The configuration team will work closely with the project team to make sure that there are not any loose ends in the business requirements and that the configuration deliverables will run smoothly. Often times there will be some discussions that will need to occur or documentation that needs to be adjusted to come up with a solution for complex requirements. A solution design period is often needed to determine the best procedures for complicated requirements. These solution requirements will be run by the client, but this is up to the configuration and functional analysts to come up with the best solution for your requirements based off of recommendations and best practices.

Configuration of Requirements/Interfaces defined in the Requirements Phase:

Now that the requirements have been nailed down for both the functional and technical business requirements, it is time for the configuration teams to start building. The configuration team will use the documents that you’ve worked through in the Requirements phase and also any Solution design documents as a guide for how to build the system. This is why it is crucial that adequate descriptions and examples are included in the requirements documentation to make sure that expectations are being met. A configuration checklist is often used to keep track of what has been completed and what percentage is still needed to be completed. The Project Manager will use this checklist as a guide to make sure that the Configuration tasks are on track and that deliverables are being met.

Unit Testing:

One of the most important jobs of the configuration analyst is to make sure that they are unit testing their work. This is a process where as requirements are built, the analyst will test their work and make sure that the system is behaving accurately. This also assures that they are testing other functional areas to make sure that their configuration items did not affect other areas of the system. The better the unit testing, the better the chances you have that QA and UAT will run smoothly.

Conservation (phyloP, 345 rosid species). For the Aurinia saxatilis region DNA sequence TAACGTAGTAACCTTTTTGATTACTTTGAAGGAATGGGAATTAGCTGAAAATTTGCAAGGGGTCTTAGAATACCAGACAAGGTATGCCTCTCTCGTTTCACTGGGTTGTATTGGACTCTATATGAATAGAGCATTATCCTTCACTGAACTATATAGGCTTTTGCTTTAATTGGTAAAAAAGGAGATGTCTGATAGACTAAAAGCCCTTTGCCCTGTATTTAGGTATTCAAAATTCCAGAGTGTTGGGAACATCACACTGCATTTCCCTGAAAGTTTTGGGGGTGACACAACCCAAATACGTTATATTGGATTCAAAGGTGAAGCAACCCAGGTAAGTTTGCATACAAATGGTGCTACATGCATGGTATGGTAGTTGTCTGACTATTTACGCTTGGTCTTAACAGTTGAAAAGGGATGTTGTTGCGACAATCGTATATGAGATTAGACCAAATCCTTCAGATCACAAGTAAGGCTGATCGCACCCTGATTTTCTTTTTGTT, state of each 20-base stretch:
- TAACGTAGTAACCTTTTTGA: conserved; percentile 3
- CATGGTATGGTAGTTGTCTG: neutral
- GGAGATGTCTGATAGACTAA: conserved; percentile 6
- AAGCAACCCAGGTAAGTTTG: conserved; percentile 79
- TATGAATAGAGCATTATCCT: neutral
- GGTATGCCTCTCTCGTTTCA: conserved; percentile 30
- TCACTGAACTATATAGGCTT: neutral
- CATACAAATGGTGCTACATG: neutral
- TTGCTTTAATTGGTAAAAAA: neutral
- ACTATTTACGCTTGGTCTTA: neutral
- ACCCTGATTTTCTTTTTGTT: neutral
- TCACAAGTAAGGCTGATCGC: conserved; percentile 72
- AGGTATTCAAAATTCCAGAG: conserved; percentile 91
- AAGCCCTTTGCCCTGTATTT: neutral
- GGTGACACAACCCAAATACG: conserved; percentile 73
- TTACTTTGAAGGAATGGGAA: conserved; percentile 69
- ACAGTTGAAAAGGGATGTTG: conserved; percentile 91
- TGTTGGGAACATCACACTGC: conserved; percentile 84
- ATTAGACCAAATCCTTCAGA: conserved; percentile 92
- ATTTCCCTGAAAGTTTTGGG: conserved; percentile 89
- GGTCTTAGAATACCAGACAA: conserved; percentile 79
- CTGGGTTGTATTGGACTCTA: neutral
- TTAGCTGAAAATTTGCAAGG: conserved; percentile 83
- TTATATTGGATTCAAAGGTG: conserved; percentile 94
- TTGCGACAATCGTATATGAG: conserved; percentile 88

Mid Config deliveries:

Often times in an implementation, you are not able to see the system until the end of Configuration and entering UAT. This will sometimes cause some uneasiness with clients with there being such a long period of time before they see the system in action. This is why sometimes a mid-config demo will be suggested to the client. This is generally a 1-2 hour session where the client is shown some of the initial setup of the system and able to ask questions about system nature and navigation. Another option is an informal discussion with your implementation consultant that will give the client a quick glance at the environment, and this could happen more times than a mid-config delivery. During configuration it is extremely difficult to give clients early access to the environment. The system is not stable until the end of this phase, so waiting until the end of this phase to gain access to the system is strongly recommended.

Quality Assurance (QA) Testing by Subject Matter Experts (SME):

The last step before configuration is turned over to the client is to test the system from end to end by doing Quality Assurance. This testing will most likely be performed by a functional analyst that was part of the requirements phase, but this can also be performed by someone with deep knowledge of the system. The tester will make sure that the configuration matches the requirements and that expectations are being met. Once the QA is complete the system is ready to be turned over to the client and Training/UAT can begin.


A successful configuration phase is the heart of a rewarding implementation. As long as the configuration team understands the requirement expectations and the requirement documents are thoroughly filled out this phase will run smoothly. With over a thousand successful HCM implementation projects over the past two decades, HRchitect is your best insurance policy to ensure success. Our services span from helping organizations create HCM technology strategic plans, evaluation and selection services for new or replacement systems, change management, and implementation services.


Erica Niesse is the Director of Workforce Management Consulting Services at HRchitect. Erica has over 9 years of experience guiding clients through successful Workforce Management system implementations.


* To learn more about other phases in a WFM implementation, see these additional blogs by Erica: